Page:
Breaking Down What Ronnie Brewer Will Bring to Houston Rockets

Zach BuckleyNational NBA Featured ColumnistAugust 19, 2013

Finding value on the NBA free-agent market is a delicate art.

It makes or breaks franchises, propels or derails executive careers. It's also a highly subjective task, one that ebbs and flows between the varying levels of talent that are available and the changing costs needed to add players on either ends of the spectrum.

The Houston Rockets know all about the importance of high-end shopping and scouring the clearance section. They landed one of the two big fish at the top of the 2013 free-agent class in Dwight Howard. According to ESPN's Marc Stein, they just plucked a productive piece from the bargain bin:

Stein later added that Houston inked Brewer to a partially guaranteed two-year contract.

Brewer split last season between the New York Knicks and Oklahoma City Thunder, but struggled to see the floor in Oklahoma City. He averaged only 10.1 minutes in 14 regular-season games with the Thunder and only played in one of the team's 11 playoff games.

Prior to his disappearance down the stretch in 2012-13, though, Brewer had proven to be a reliable contributor over his first six seasons in the league. Versatility is not one of his strengths, but he has carved out his basketball niche as a hard-nosed, athletic defender.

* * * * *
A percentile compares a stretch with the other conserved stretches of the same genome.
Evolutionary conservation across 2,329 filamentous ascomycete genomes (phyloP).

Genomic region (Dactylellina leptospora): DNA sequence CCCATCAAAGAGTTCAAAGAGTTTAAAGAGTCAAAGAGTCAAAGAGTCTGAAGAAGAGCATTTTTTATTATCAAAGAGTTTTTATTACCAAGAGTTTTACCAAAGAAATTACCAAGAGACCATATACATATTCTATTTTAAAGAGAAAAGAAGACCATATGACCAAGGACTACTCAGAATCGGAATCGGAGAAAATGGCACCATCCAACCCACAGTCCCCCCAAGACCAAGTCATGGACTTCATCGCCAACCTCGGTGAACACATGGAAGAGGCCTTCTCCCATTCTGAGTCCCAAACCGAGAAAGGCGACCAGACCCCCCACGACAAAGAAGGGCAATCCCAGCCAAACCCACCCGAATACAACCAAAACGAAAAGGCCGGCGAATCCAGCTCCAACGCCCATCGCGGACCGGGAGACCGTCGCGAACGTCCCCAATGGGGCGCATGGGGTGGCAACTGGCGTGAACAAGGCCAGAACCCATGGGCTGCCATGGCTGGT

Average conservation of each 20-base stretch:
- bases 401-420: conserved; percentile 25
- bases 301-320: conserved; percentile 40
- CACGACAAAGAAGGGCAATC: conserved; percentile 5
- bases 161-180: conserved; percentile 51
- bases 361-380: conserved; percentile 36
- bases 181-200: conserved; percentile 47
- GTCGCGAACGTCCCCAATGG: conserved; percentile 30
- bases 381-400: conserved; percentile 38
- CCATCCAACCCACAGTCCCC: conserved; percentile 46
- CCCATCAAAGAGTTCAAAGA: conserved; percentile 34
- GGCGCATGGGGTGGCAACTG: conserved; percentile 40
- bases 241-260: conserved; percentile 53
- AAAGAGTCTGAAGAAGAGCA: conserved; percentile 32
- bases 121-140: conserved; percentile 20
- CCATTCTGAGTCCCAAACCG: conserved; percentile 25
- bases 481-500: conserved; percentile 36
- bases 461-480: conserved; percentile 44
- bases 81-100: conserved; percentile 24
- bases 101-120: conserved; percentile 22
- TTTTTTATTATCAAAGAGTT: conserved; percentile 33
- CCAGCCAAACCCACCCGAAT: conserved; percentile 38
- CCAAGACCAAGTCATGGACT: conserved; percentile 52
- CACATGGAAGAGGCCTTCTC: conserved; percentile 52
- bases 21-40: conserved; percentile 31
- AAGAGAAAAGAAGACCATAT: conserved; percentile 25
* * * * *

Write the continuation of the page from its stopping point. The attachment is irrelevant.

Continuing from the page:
In 2011-12, the last season where Brewer saw consistent playing time, the Windy City was where opposing shooting guards met their demise. Brewer, who logged nearly 25 minutes per game for the Chicago Bulls, held should-be scorers to a meager 11.5 player efficiency rating via

When those players were forced to attempt to create their own offense, their production was further sapped. Opposing off-guards shot just 26 percent on individually created field-goal attempts.

His athleticism is usually the first thing to catch an observer's eye, but his cerebral approach is often overlooked. He adjusts his game to the players and systems that he's facing, forcing opponents outside of their comfort zone and into inefficient areas of attack.

His career 1.3 steals per game may not seem like much, but he's tallied those thefts while logging just 23.8 minutes a night over his seven seasons in the league. He's got an instinctive feel for sniffing out his man's desired path to the basket, and he'll punish those that try to force drives into nonexistent lanes.

He'll likely fight Francisco Garcia for the reserve stopper role. Garcia has a more well-rounded game, but Brewer is a superior one-on-one defender.

Outside of his defensive exploits, Brewer won't be bringing too much to Houston. His offensive creativity shines brightest in his ability to slash to the basket, but even then he's forced to rely on his teammates to hit him in stride.

He's not a rebounding presence but not a liability on the glass either (3.0 career rebounds per game). His passing ability is similarly mediocre (career 1.7 assists against 0.8 turnovers).

In other words, there's a reason that Brewer was still available this late in free agency.

But there's also a reason that Houston felt the need to add him to the roster. With the right blend of expectations and opportunity, Brewer could provide valuable production to the top-heavy Rockets.